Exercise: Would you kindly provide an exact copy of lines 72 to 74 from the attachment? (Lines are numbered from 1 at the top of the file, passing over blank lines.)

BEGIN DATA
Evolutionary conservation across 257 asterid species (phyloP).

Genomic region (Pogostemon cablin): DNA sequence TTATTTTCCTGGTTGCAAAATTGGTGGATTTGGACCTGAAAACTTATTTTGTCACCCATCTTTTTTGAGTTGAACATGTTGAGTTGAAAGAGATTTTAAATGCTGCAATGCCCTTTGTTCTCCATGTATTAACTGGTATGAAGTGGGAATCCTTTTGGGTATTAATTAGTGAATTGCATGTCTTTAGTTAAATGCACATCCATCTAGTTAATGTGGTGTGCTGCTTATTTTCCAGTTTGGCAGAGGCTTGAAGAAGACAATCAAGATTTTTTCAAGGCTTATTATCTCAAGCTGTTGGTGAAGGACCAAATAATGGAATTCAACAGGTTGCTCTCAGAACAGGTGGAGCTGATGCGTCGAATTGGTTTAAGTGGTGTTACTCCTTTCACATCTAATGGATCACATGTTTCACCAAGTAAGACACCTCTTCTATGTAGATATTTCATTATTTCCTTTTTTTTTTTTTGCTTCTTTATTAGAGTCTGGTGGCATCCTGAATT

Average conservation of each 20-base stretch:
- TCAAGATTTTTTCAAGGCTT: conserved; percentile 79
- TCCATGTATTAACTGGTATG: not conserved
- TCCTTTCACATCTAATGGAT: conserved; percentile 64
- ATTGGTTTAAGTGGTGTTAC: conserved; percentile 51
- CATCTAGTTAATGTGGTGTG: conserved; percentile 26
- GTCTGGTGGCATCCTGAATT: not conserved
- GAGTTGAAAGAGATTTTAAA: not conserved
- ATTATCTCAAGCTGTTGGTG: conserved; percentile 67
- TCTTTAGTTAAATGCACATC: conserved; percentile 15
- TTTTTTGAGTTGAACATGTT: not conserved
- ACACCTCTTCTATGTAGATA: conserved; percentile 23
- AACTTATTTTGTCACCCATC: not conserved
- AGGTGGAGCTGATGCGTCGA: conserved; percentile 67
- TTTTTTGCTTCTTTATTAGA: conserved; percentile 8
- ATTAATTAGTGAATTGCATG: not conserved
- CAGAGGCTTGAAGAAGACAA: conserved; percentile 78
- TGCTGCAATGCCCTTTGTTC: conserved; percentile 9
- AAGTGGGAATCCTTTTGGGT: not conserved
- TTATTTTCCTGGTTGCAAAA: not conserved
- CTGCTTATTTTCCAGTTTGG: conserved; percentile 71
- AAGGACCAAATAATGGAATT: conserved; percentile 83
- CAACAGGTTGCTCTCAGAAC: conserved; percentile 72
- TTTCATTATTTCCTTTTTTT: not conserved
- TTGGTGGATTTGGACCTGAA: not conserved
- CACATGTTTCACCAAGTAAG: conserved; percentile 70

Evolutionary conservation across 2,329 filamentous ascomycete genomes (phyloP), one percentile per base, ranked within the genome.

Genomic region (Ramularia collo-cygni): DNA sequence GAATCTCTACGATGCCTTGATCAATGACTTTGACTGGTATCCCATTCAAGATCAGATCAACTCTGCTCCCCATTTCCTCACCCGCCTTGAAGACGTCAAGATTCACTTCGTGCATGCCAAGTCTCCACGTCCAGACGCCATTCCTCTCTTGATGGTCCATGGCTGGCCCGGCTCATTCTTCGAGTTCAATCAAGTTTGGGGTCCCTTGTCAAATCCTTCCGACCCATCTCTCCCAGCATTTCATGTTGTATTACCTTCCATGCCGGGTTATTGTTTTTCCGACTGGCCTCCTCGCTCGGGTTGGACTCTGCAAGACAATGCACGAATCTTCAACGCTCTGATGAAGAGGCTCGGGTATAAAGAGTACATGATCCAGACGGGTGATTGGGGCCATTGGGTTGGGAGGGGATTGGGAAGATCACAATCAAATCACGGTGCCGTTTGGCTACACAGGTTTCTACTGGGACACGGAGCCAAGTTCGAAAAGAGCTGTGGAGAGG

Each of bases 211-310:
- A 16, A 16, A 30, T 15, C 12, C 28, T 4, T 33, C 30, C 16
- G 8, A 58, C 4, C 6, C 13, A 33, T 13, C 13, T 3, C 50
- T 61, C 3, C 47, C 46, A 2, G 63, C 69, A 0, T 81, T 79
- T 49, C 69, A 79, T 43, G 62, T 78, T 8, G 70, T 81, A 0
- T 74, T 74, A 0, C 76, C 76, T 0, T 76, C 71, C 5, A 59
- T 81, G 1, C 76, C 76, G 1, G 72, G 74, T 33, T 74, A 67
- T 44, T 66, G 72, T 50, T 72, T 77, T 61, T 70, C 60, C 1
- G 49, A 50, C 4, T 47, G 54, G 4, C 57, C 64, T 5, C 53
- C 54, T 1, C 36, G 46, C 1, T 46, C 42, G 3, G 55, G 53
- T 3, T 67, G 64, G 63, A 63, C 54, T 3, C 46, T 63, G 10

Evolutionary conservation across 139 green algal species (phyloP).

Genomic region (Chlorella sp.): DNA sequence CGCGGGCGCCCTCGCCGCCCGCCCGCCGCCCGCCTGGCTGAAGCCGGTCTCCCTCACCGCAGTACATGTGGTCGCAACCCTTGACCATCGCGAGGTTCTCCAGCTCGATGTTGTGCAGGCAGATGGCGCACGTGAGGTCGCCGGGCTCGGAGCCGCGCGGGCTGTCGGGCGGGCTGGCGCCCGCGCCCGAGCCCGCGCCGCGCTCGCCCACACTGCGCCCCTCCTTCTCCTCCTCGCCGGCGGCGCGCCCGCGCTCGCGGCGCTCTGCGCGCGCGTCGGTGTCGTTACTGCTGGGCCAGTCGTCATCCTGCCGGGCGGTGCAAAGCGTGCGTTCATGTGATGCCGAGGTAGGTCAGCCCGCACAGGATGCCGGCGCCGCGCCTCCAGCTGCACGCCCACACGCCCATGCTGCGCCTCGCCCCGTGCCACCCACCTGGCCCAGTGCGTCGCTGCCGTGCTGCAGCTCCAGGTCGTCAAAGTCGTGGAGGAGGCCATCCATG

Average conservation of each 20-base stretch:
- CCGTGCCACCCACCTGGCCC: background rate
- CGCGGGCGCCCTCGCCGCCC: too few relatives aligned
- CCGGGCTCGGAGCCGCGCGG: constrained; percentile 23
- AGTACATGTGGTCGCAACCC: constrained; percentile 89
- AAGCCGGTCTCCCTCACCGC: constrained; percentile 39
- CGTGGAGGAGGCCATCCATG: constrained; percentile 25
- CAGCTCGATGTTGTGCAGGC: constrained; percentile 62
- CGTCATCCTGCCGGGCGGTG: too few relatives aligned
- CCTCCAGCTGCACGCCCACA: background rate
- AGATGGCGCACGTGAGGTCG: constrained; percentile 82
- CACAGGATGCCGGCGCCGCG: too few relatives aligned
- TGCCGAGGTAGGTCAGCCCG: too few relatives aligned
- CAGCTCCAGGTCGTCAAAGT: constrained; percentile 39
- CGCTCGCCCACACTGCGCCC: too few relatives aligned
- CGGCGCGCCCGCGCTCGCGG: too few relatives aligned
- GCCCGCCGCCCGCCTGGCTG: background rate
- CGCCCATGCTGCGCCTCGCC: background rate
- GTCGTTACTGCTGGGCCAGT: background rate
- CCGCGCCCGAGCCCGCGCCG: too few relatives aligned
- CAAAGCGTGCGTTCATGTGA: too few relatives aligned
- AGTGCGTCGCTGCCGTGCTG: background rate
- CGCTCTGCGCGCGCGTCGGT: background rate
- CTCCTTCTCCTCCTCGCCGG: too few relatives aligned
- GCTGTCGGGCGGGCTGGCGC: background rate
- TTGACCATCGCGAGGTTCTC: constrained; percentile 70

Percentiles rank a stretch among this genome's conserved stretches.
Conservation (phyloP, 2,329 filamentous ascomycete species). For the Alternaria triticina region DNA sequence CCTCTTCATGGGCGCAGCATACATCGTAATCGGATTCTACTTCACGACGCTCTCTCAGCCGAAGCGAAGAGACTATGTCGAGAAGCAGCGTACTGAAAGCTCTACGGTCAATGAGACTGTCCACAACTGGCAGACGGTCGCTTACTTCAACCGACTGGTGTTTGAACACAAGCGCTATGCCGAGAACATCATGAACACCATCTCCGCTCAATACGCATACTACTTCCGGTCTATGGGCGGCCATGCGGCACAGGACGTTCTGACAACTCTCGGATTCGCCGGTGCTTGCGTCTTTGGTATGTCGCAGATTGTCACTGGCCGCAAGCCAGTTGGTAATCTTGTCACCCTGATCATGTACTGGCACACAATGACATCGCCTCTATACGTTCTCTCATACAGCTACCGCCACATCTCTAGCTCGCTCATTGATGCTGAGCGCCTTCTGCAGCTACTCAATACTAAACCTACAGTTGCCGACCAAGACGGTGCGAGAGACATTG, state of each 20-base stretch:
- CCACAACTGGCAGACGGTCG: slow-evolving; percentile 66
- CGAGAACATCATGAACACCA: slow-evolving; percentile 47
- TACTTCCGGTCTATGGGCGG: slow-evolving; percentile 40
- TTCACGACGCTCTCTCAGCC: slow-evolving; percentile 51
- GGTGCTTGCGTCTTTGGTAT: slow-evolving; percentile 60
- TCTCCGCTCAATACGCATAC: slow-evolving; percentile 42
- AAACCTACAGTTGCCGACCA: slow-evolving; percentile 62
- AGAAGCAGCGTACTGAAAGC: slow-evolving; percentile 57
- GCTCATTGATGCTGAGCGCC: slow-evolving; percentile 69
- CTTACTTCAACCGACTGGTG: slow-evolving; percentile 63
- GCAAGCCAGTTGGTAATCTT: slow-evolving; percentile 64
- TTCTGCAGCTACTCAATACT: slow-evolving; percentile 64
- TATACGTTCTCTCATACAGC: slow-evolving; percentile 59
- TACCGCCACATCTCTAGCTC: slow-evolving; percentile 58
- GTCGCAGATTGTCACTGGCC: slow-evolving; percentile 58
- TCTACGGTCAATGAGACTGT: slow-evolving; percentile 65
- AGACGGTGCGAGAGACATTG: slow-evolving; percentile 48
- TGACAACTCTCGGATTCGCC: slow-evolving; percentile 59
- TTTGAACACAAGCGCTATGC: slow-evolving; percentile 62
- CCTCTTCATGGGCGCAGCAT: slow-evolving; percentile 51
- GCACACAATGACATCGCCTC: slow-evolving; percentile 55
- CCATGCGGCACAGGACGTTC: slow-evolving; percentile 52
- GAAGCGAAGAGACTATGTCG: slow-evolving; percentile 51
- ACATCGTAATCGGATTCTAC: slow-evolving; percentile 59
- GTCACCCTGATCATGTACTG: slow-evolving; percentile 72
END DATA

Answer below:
- CCACAACTGGCAGACGGTCG: slow-evolving; percentile 66
- CGAGAACATCATGAACACCA: slow-evolving; percentile 47
- TACTTCCGGTCTATGGGCGG: slow-evolving; percentile 40